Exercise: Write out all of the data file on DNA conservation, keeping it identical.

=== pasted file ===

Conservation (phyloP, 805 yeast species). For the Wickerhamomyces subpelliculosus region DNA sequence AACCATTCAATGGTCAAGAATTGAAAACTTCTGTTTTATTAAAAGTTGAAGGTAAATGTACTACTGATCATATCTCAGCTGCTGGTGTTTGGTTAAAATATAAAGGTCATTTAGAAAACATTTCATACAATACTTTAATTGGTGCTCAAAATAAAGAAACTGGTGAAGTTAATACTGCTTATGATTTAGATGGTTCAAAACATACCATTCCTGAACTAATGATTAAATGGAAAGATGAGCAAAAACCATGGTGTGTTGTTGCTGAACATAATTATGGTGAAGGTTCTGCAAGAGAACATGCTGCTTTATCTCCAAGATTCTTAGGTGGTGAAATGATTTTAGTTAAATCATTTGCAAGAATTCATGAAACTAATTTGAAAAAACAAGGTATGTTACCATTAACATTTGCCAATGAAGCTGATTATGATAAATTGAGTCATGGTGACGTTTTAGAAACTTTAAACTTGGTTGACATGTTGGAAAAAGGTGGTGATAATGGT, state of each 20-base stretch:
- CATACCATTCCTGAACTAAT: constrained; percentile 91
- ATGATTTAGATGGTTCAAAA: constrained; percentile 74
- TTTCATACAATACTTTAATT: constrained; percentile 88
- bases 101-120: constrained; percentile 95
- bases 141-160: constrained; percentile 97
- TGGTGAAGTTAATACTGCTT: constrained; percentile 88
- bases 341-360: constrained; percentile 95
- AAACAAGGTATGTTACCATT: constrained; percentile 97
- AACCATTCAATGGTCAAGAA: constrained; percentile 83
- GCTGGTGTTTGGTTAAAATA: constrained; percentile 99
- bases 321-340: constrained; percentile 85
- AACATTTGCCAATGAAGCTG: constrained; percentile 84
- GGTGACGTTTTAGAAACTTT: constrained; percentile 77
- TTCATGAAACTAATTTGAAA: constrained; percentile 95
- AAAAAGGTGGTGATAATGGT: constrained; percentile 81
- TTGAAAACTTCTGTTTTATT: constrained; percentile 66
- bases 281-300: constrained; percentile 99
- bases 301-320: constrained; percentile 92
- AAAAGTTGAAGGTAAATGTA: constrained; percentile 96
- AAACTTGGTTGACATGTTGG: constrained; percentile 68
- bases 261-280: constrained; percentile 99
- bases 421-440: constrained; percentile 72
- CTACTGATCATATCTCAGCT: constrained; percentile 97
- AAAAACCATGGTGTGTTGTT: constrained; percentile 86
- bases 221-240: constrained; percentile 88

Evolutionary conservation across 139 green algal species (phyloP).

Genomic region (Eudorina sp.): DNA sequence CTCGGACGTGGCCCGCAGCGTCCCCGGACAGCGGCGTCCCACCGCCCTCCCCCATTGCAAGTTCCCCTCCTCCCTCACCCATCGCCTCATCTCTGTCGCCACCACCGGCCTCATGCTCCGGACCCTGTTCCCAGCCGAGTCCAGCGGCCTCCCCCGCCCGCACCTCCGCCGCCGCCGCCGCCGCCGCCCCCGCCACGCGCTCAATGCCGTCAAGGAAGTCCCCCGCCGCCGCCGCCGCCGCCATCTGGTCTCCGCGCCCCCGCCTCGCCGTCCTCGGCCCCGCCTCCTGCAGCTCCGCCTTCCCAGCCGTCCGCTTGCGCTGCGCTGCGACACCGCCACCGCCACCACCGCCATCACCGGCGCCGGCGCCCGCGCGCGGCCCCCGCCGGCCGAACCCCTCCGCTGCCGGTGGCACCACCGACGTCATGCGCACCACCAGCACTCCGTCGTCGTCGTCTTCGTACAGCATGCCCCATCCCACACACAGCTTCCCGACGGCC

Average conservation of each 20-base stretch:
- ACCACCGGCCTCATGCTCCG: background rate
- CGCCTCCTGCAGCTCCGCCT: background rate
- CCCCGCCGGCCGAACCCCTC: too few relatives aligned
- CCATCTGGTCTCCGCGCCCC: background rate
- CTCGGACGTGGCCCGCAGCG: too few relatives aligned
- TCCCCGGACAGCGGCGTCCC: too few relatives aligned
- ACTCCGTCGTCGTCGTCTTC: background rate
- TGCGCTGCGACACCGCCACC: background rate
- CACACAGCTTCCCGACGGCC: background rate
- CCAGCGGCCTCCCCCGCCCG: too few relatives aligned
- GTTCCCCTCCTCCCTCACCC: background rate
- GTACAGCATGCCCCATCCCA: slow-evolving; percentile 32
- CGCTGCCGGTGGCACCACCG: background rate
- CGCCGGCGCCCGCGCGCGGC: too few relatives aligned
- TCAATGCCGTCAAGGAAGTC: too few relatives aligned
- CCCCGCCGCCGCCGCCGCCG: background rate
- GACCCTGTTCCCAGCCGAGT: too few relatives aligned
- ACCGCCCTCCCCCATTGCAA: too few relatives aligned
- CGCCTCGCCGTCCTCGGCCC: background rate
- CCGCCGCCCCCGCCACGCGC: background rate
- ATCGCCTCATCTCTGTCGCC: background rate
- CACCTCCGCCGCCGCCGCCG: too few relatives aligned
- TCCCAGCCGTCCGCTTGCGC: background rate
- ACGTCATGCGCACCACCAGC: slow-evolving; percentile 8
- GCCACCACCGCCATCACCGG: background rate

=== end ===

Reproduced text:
Conservation (phyloP, 805 yeast species). For the Wickerhamomyces subpelliculosus region DNA sequence AACCATTCAATGGTCAAGAATTGAAAACTTCTGTTTTATTAAAAGTTGAAGGTAAATGTACTACTGATCATATCTCAGCTGCTGGTGTTTGGTTAAAATATAAAGGTCATTTAGAAAACATTTCATACAATACTTTAATTGGTGCTCAAAATAAAGAAACTGGTGAAGTTAATACTGCTTATGATTTAGATGGTTCAAAACATACCATTCCTGAACTAATGATTAAATGGAAAGATGAGCAAAAACCATGGTGTGTTGTTGCTGAACATAATTATGGTGAAGGTTCTGCAAGAGAACATGCTGCTTTATCTCCAAGATTCTTAGGTGGTGAAATGATTTTAGTTAAATCATTTGCAAGAATTCATGAAACTAATTTGAAAAAACAAGGTATGTTACCATTAACATTTGCCAATGAAGCTGATTATGATAAATTGAGTCATGGTGACGTTTTAGAAACTTTAAACTTGGTTGACATGTTGGAAAAAGGTGGTGATAATGGT, state of each 20-base stretch:
- CATACCATTCCTGAACTAAT: constrained; percentile 91
- ATGATTTAGATGGTTCAAAA: constrained; percentile 74
- TTTCATACAATACTTTAATT: constrained; percentile 88
- bases 101-120: constrained; percentile 95
- bases 141-160: constrained; percentile 97
- TGGTGAAGTTAATACTGCTT: constrained; percentile 88
- bases 341-360: constrained; percentile 95
- AAACAAGGTATGTTACCATT: constrained; percentile 97
- AACCATTCAATGGTCAAGAA: constrained; percentile 83
- GCTGGTGTTTGGTTAAAATA: constrained; percentile 99
- bases 321-340: constrained; percentile 85
- AACATTTGCCAATGAAGCTG: constrained; percentile 84
- GGTGACGTTTTAGAAACTTT: constrained; percentile 77
- TTCATGAAACTAATTTGAAA: constrained; percentile 95
- AAAAAGGTGGTGATAATGGT: constrained; percentile 81
- TTGAAAACTTCTGTTTTATT: constrained; percentile 66
- bases 281-300: constrained; percentile 99
- bases 301-320: constrained; percentile 92
- AAAAGTTGAAGGTAAATGTA: constrained; percentile 96
- AAACTTGGTTGACATGTTGG: constrained; percentile 68
- bases 261-280: constrained; percentile 99
- bases 421-440: constrained; percentile 72
- CTACTGATCATATCTCAGCT: constrained; percentile 97
- AAAAACCATGGTGTGTTGTT: constrained; percentile 86
- bases 221-240: constrained; percentile 88

Evolutionary conservation across 139 green algal species (phyloP).

Genomic region (Eudorina sp.): DNA sequence CTCGGACGTGGCCCGCAGCGTCCCCGGACAGCGGCGTCCCACCGCCCTCCCCCATTGCAAGTTCCCCTCCTCCCTCACCCATCGCCTCATCTCTGTCGCCACCACCGGCCTCATGCTCCGGACCCTGTTCCCAGCCGAGTCCAGCGGCCTCCCCCGCCCGCACCTCCGCCGCCGCCGCCGCCGCCGCCCCCGCCACGCGCTCAATGCCGTCAAGGAAGTCCCCCGCCGCCGCCGCCGCCGCCATCTGGTCTCCGCGCCCCCGCCTCGCCGTCCTCGGCCCCGCCTCCTGCAGCTCCGCCTTCCCAGCCGTCCGCTTGCGCTGCGCTGCGACACCGCCACCGCCACCACCGCCATCACCGGCGCCGGCGCCCGCGCGCGGCCCCCGCCGGCCGAACCCCTCCGCTGCCGGTGGCACCACCGACGTCATGCGCACCACCAGCACTCCGTCGTCGTCGTCTTCGTACAGCATGCCCCATCCCACACACAGCTTCCCGACGGCC

Average conservation of each 20-base stretch:
- ACCACCGGCCTCATGCTCCG: background rate
- CGCCTCCTGCAGCTCCGCCT: background rate
- CCCCGCCGGCCGAACCCCTC: too few relatives aligned
- CCATCTGGTCTCCGCGCCCC: background rate
- CTCGGACGTGGCCCGCAGCG: too few relatives aligned
- TCCCCGGACAGCGGCGTCCC: too few relatives aligned
- ACTCCGTCGTCGTCGTCTTC: background rate
- TGCGCTGCGACACCGCCACC: background rate
- CACACAGCTTCCCGACGGCC: background rate
- CCAGCGGCCTCCCCCGCCCG: too few relatives aligned
- GTTCCCCTCCTCCCTCACCC: background rate
- GTACAGCATGCCCCATCCCA: slow-evolving; percentile 32
- CGCTGCCGGTGGCACCACCG: background rate
- CGCCGGCGCCCGCGCGCGGC: too few relatives aligned
- TCAATGCCGTCAAGGAAGTC: too few relatives aligned
- CCCCGCCGCCGCCGCCGCCG: background rate
- GACCCTGTTCCCAGCCGAGT: too few relatives aligned
- ACCGCCCTCCCCCATTGCAA: too few relatives aligned
- CGCCTCGCCGTCCTCGGCCC: background rate
- CCGCCGCCCCCGCCACGCGC: background rate
- ATCGCCTCATCTCTGTCGCC: background rate
- CACCTCCGCCGCCGCCGCCG: too few relatives aligned
- TCCCAGCCGTCCGCTTGCGC: background rate
- ACGTCATGCGCACCACCAGC: slow-evolving; percentile 8
- GCCACCACCGCCATCACCGG: background rate